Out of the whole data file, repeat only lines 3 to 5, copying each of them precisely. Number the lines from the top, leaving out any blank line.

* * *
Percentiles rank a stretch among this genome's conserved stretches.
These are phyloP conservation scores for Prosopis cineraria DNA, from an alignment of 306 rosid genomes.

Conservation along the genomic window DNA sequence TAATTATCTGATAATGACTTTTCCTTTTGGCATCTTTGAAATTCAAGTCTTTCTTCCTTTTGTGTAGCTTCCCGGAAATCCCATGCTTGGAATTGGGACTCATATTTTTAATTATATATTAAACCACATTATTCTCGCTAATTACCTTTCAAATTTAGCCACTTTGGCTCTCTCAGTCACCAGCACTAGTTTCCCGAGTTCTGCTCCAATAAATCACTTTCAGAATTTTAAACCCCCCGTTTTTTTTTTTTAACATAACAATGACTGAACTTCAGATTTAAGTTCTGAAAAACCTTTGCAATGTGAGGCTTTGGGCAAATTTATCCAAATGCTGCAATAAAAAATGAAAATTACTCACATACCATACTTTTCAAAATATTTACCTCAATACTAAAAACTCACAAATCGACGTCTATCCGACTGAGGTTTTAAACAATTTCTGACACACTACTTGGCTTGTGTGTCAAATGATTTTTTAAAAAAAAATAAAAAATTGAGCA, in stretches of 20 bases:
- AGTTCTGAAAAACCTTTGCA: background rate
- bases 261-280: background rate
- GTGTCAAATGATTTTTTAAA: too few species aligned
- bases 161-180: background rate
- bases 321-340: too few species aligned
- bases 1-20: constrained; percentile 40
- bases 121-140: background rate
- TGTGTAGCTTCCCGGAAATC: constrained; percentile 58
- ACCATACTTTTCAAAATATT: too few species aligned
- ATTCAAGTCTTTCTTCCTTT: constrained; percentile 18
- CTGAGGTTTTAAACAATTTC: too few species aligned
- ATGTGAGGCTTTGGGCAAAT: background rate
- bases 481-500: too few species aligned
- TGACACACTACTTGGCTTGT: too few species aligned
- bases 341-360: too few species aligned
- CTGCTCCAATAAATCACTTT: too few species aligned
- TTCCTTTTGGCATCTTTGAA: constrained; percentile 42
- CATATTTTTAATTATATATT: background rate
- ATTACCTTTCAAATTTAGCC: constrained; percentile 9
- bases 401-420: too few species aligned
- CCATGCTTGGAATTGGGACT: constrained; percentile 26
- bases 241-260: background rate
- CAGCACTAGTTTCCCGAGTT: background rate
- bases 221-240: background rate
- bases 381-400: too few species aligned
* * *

Conservation along the genomic window DNA sequence TAATTATCTGATAATGACTTTTCCTTTTGGCATCTTTGAAATTCAAGTCTTTCTTCCTTTTGTGTAGCTTCCCGGAAATCCCATGCTTGGAATTGGGACTCATATTTTTAATTATATATTAAACCACATTATTCTCGCTAATTACCTTTCAAATTTAGCCACTTTGGCTCTCTCAGTCACCAGCACTAGTTTCCCGAGTTCTGCTCCAATAAATCACTTTCAGAATTTTAAACCCCCCGTTTTTTTTTTTTAACATAACAATGACTGAACTTCAGATTTAAGTTCTGAAAAACCTTTGCAATGTGAGGCTTTGGGCAAATTTATCCAAATGCTGCAATAAAAAATGAAAATTACTCACATACCATACTTTTCAAAATATTTACCTCAATACTAAAAACTCACAAATCGACGTCTATCCGACTGAGGTTTTAAACAATTTCTGACACACTACTTGGCTTGTGTGTCAAATGATTTTTTAAAAAAAAATAAAAAATTGAGCA, in stretches of 20 bases:
- AGTTCTGAAAAACCTTTGCA: background rate
- bases 261-280: background rate